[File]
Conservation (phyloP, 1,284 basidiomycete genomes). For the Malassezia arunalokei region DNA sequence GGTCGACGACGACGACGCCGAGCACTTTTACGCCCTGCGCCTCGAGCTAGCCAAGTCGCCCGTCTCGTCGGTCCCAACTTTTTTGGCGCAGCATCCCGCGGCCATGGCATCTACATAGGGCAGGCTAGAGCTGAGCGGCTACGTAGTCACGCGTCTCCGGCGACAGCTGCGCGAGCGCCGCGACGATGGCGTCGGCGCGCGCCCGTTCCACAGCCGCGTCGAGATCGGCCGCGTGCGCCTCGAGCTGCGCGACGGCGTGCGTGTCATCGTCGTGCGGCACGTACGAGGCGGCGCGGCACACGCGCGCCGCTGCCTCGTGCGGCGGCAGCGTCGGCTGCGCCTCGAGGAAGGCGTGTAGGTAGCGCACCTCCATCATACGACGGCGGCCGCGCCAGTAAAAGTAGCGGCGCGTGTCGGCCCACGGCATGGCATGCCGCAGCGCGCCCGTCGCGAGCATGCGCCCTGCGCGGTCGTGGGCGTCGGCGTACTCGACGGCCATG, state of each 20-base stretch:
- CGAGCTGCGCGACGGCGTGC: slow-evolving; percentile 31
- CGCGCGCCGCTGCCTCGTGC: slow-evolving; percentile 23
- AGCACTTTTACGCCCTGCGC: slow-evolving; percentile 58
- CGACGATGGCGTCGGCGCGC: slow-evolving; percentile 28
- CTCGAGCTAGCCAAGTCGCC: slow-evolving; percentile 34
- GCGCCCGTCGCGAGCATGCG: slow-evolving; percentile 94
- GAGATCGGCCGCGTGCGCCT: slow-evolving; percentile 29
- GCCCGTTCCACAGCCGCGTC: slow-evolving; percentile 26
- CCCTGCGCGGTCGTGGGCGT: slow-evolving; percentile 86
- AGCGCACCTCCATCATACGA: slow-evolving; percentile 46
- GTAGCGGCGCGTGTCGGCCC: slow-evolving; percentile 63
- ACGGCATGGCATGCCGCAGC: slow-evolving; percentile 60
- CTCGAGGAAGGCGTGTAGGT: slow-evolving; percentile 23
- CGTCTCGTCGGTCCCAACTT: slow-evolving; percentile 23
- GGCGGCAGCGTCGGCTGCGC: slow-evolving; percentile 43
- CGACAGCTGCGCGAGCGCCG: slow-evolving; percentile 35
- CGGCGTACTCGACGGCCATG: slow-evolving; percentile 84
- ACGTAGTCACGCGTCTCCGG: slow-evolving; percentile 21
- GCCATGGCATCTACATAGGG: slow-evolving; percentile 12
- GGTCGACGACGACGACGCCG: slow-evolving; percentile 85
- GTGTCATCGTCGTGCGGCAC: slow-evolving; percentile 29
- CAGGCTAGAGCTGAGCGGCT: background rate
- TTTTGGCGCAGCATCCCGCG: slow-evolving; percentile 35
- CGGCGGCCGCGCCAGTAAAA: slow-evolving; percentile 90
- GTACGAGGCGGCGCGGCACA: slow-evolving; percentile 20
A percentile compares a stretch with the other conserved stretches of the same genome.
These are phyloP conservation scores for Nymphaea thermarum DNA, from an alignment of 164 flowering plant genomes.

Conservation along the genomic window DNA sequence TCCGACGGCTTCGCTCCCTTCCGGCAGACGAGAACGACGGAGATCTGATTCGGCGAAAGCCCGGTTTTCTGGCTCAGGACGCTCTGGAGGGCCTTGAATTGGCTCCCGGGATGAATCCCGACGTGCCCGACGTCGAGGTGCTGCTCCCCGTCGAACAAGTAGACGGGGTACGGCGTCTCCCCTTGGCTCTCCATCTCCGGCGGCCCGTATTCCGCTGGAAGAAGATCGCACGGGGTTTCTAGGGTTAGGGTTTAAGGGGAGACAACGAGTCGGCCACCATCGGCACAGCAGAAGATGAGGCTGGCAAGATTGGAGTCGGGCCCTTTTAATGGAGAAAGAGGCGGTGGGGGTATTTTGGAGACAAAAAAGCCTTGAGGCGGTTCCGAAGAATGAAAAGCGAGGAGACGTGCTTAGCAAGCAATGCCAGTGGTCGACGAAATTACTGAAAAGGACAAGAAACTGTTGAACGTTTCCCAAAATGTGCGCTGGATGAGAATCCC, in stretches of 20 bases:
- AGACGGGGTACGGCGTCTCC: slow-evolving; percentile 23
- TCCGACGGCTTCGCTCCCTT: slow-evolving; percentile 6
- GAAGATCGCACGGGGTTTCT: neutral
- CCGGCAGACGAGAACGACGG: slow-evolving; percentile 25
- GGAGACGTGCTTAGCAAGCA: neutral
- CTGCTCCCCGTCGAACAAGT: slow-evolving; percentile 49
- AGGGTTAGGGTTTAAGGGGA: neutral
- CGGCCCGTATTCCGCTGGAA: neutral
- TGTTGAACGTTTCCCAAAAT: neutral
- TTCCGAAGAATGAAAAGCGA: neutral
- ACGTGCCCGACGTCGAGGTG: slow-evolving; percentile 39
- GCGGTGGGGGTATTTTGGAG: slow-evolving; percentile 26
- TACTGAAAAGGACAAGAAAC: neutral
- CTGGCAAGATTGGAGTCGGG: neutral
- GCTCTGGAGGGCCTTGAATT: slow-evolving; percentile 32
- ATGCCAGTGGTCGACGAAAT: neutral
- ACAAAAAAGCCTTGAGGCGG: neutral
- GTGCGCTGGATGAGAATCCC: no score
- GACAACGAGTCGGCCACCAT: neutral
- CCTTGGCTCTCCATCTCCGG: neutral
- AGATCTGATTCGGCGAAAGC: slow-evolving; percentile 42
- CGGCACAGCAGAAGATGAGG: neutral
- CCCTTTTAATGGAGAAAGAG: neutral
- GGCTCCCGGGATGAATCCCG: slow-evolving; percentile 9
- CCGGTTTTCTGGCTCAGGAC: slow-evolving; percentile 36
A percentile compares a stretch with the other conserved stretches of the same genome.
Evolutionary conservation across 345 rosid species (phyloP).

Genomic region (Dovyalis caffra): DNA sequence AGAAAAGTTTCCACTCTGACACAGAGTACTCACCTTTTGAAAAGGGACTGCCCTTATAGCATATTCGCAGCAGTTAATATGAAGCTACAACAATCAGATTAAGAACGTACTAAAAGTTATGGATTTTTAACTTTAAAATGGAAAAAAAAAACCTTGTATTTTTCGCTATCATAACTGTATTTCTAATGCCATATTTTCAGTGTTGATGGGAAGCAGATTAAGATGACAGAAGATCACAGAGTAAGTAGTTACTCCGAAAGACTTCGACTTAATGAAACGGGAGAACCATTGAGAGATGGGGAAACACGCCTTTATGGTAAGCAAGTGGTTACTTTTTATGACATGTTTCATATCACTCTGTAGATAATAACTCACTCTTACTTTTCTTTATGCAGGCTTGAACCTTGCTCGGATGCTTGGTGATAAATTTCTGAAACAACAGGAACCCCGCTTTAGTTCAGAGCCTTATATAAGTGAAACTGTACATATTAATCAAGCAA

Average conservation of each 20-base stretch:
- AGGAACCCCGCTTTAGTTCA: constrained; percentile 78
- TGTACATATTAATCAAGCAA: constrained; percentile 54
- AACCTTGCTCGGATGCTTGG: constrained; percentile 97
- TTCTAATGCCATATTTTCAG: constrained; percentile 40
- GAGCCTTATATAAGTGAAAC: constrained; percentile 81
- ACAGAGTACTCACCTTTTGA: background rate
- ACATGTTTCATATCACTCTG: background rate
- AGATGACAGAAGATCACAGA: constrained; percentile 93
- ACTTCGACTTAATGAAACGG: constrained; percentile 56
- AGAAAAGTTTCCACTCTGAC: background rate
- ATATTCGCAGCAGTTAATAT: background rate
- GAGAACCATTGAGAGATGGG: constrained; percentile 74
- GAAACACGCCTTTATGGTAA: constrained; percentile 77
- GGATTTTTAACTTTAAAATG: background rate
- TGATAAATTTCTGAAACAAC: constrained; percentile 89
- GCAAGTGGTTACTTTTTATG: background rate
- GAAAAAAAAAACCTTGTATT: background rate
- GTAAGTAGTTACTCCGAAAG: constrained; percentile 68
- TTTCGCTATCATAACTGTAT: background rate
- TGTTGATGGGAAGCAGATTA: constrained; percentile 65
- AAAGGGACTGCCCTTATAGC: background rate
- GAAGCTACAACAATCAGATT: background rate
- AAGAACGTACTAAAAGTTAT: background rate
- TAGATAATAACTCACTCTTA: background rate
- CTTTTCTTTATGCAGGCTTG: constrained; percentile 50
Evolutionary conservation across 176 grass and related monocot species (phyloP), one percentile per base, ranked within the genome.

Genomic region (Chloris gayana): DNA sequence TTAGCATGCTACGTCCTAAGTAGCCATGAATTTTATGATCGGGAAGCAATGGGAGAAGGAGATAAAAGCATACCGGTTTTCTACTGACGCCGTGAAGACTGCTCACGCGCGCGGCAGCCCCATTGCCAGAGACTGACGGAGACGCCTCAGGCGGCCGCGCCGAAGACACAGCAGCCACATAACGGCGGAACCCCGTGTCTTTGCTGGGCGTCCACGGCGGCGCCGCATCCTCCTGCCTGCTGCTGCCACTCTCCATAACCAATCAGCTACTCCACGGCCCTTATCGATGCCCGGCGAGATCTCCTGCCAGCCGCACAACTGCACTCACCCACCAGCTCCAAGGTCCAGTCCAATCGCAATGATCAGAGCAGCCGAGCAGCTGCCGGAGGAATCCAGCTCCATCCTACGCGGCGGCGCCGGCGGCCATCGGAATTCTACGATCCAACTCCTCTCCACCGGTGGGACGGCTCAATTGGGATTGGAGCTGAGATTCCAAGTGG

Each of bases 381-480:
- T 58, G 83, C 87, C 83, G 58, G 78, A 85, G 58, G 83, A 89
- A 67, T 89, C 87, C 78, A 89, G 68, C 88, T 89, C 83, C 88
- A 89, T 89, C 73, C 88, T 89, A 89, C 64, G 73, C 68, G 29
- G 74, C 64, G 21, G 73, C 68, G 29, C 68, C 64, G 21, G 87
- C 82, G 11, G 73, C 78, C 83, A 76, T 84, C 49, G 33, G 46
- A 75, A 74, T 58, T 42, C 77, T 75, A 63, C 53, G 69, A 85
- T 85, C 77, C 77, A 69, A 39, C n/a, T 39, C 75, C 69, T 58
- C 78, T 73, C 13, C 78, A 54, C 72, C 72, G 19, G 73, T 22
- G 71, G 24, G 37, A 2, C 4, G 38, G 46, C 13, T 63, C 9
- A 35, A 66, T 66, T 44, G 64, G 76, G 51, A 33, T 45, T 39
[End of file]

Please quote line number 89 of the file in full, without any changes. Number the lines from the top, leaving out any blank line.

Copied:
- A 89, T 89, C 73, C 88, T 89, A 89, C 64, G 73, C 68, G 29